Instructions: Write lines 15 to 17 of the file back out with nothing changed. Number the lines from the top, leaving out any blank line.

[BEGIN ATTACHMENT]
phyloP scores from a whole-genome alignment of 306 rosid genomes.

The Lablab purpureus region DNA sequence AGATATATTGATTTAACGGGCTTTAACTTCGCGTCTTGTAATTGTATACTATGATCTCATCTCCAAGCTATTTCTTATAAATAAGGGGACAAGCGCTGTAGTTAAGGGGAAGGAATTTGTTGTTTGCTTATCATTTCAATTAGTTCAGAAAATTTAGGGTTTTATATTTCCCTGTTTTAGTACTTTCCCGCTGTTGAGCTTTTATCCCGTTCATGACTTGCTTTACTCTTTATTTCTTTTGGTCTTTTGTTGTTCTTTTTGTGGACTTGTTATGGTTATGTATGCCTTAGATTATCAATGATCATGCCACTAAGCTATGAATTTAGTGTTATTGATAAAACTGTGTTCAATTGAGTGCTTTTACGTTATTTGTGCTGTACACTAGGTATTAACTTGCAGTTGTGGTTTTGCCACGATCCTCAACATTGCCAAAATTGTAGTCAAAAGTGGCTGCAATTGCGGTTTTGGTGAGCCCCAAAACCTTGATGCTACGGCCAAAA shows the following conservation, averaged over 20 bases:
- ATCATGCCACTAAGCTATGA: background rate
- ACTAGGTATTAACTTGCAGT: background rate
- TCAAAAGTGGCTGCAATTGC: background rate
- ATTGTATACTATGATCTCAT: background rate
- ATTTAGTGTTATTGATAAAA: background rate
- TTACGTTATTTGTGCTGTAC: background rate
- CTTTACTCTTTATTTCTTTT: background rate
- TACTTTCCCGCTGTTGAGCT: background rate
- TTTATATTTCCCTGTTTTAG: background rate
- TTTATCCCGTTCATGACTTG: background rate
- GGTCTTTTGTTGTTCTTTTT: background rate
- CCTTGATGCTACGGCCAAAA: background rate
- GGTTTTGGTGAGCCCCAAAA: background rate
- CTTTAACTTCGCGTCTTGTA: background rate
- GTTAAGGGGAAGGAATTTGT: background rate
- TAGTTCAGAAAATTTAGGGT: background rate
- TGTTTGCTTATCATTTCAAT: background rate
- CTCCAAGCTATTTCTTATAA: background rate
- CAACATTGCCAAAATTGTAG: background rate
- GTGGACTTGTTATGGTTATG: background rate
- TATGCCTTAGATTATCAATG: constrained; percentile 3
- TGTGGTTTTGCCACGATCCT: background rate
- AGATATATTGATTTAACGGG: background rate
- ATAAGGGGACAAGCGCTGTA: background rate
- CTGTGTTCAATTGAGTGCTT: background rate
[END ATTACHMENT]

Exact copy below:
- GGTTTTGGTGAGCCCCAAAA: background rate
- CTTTAACTTCGCGTCTTGTA: background rate
- GTTAAGGGGAAGGAATTTGT: background rate